Have you ever noticed that each and every person who played a part in the written account of scripture is, in one way or another, a mess? Some are bigger messes than others, but they are pretty much all, well, human.
Noah was a drunk. Moses was a murderer… and so was David. And David was also an adulterer. Esther lied about her heritage, and Sarah laughed at God’s promise of a son. Ananias and Sapphira took money from the church. Lot’s wife couldn’t let go of the past. Thomas doubted. Did I mention Judas already? I could go on. Issues. All God’s children got ‘em.
But one of my favorites from scripture is Peter. I can’t help having a soft spot in my heart for Peter. It’s probably because in many ways, I married a Peter. Strong. Confident. You know, sometimes like a bull in a china shop, only with good intentions. Yes, Peter was bigger than life, and Jesus saw something in him of value and chose him to be a part of His life and His ministry. Peter didn’t always get it right, but he took risks and always tried hard.
One of my favorite accounts of Peter was in the garden of Gethsemane. When Judas betrayed Jesus, and the soldiers closed in upon them, Peter drew his sword in defense of his Savior. If Peter had been aiming for the soldier’s ear, the fact that he lobbed it right off with just one swing is pretty impressive, but I’m guessing the “go big or go home” Peter of scripture was actually aiming for the guy’s head and missed. Most of the time the Peter in my imagination has a Carolina Panthers jersey on and has his face painted with the team colors.
An ear in the hand for most of us would just be icky. But for Jesus? It was an opportunity to do what Jesus did, and He made the soldier whole again. It also likely saved Peter’s life. No one stood against the Roman guard like that, but they couldn’t exactly arrest Peter for an ear that wasn’t cut off… anymore.
Peter had an imperfect faith. Like mine. Walk-on-the-water strong one minute, and sinking-below-the-waves weak the next. Lobbing off a soldier’s ear one day, and denying his faith to three different people on another day.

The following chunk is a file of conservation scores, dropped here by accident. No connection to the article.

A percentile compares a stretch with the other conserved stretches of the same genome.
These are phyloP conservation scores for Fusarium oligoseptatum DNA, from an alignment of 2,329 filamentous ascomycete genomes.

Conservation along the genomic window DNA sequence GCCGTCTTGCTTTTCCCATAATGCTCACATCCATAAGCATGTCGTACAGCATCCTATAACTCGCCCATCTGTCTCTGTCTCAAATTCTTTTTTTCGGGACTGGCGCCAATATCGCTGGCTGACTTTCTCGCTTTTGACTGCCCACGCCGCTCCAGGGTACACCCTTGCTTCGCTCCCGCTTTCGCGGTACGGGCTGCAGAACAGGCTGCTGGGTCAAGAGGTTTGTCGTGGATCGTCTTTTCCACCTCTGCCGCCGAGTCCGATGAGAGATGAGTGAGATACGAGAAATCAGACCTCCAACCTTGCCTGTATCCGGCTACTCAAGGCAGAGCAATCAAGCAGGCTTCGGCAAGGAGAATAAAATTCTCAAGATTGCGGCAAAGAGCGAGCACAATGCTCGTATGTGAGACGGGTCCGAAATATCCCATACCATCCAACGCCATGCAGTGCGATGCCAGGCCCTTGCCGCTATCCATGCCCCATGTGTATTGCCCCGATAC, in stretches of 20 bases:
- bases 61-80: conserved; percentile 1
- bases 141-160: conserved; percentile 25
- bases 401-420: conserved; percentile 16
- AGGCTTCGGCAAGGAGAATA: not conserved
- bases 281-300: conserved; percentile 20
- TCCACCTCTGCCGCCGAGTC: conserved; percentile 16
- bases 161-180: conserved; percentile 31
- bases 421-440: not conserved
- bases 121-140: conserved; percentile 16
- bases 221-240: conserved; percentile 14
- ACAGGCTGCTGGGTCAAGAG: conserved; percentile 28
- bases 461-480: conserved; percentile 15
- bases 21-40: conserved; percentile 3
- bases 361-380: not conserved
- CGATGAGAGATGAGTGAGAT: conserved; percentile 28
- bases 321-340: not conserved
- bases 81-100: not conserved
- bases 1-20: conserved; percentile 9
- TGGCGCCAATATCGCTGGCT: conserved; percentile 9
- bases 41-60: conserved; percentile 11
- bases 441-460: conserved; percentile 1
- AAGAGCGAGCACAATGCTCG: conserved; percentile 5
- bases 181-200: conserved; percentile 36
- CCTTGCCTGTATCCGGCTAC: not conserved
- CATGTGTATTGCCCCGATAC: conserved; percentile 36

And yet, Peter had undoubtedly captured the heart of Christ. Jesus loved Peter in all of his reckless abandon… so much so, that after Jesus reappeared following his death, he took Peter and spent time alone with him. He restored the relationship, secured his faith once again, and in so doing chose the likes of Peter upon which to build His church. The likes of Peter. That’s really good news.
Why? Because Jesus didn’t require perfection. He required the faith of imperfect believers who would love Him enough, and love others enough, to build His Kingdom on the earth.
You see, Jesus is the real Cornerstone of the church, not Peter. Why do I say this? (Obviously, she’s lost her mind. Didn’t Jesus, himself, say to Peter, “Upon this rock I shall build my church?” Yes. He. Did.)
Check out 1 Peter… the letter written by Peter. Starting in verse four of Chapter 2, he declares who the Cornerstone of the Church really is. Peter declares it is actually Jesus. Go check it out… I’ll wait…
So why did Jesus say what He said to Peter as they shared that meal of fish, just the two of them, by the water? I believe it was to establish a pattern… one for which I am personally grateful. Peter was just the first misfit in a long line of misfits that would make up the Kingdom of God on earth. It started with Peter… right behind the Cornerstone, Jesus. Peter understood his position as a “living stone” in the foundation of the church… but he also called the rest of us “living stones” with him.
Don’t take it from me… Peter said it, and Peter got it right.
I think this should come as wonderful news to all of us. The Cornerstone sets the foundation for the rest of the construction. You want the Cornerstone to be perfect. Peter, as we have established, was not perfect. But our Cornerstone? The place where our faith begins? The power by which we live and breathe and have our being? Total perfection. We are secure in Christ alone… our Cornerstone. Jesus finds us useful for His Kingdom in the midst of our weaknesses because it is not through our own strengths that we are great, but through our identity in Christ that we stand as living stones.